What’s needed is new and truly innovative thought. That might come in the form of an upstart copay provider. Innovation might come at the expense of the employers – but from what I’m learning employers and PBMs are innovating FASTER than the industry. Retail will, eventually, win the battle and issue their own copay adjustment vehicles (for obvious reasons they probably won’t be ‘cards’ but they’ll act similarly). Vertical integration means MORE copay aggregation as the payers get increased access to even retail transactions.

So even the innovation edge is going to the payers/PBMs. Coupons and copay cards are here to stay until 2023, at the earliest. Let’s work together to turn this around for manufacturers, patients, and providers.

Also published on LinkedIn

Coupons: Transaction Cost Fallacy & Why Program Design Matters (More)

How to make a classic pricing error in Copay Card Vendor Selection

At the recent CBINET Formulary, Copay, and Access Summit, I heard tales of finance and procurement strongly suggesting and even forcing brand teams and Centers of Excellence (COEs) to select vendors based on lowering transaction costs. While establishing and maintaining cost effective programs IS important, focusing on transaction costs when selecting vendors is a classic pricing mistake, here’s why:

#1) Transaction costs represent a fraction of the investment in the program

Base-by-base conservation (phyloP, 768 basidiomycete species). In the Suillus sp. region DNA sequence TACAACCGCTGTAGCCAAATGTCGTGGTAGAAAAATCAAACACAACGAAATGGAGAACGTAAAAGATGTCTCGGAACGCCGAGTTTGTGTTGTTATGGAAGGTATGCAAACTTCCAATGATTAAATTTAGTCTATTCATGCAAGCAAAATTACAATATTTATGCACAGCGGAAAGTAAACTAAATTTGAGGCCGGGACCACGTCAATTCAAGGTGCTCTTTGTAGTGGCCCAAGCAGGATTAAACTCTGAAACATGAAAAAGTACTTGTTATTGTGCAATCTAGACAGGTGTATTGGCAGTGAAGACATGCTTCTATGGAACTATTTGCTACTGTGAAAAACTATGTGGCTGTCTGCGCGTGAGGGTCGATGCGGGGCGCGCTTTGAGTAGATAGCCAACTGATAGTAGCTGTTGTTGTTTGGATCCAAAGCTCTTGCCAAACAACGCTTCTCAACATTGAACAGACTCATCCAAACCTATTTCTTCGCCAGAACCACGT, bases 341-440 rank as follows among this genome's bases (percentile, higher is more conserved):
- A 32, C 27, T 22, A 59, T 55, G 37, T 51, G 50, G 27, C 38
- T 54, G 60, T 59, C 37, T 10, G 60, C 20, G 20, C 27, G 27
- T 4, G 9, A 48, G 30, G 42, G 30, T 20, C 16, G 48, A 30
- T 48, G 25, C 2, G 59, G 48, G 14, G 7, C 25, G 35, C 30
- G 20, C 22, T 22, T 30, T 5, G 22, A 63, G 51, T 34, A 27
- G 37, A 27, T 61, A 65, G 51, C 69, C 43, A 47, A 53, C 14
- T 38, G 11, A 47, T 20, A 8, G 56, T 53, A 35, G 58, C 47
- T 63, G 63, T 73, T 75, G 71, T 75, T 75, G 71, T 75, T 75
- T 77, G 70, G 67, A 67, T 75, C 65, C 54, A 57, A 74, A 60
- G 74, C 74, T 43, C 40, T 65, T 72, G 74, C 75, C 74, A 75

Let’s simply assume that fees represent a total of 5% of total program cost, with patient benefit taking up 95%. That’s a ratio of 1/19. If the goal of the program is to truly cut costs, it would be 19 times more efficient to focus on reducing the patient out-of-pocket expenses, or better yet as we’ll see, enable those investment dollars to go farther.

#2) Reducing patient out-of-pocket expenses, though VASTLY more efficient than reducing program management/transaction costs, isn’t REALLY the goal either

As your sales force produces more scripts, your total expenses for these programs will increase. The goal of the program should be to increase NET revenues. Since BOTH the patient benefit AND the transaction fees are tied to filled scripts, the goal should be to increase the number of filled scripts. As Luke Greenwalt puts it, increase your script volume AND your efficiency ratio and you’ll increase net revenues. In this case you’ll have both higher transaction costs and higher patient benefit. But you’ll also have a lot more net revenue with which you can pay your expenses.

Unless your market is extremely mature with completely flat script generation and an immovable efficiency ratio – in which case, perhaps focus on optimizing BOTH expenses and patient benefit. This is because it’s not possible to increase net sales in this kind of market using patient assistance.

#3) Therefore, focusing on the 5% (expenses) at the expense of the 95% (dynamic program design) misses the point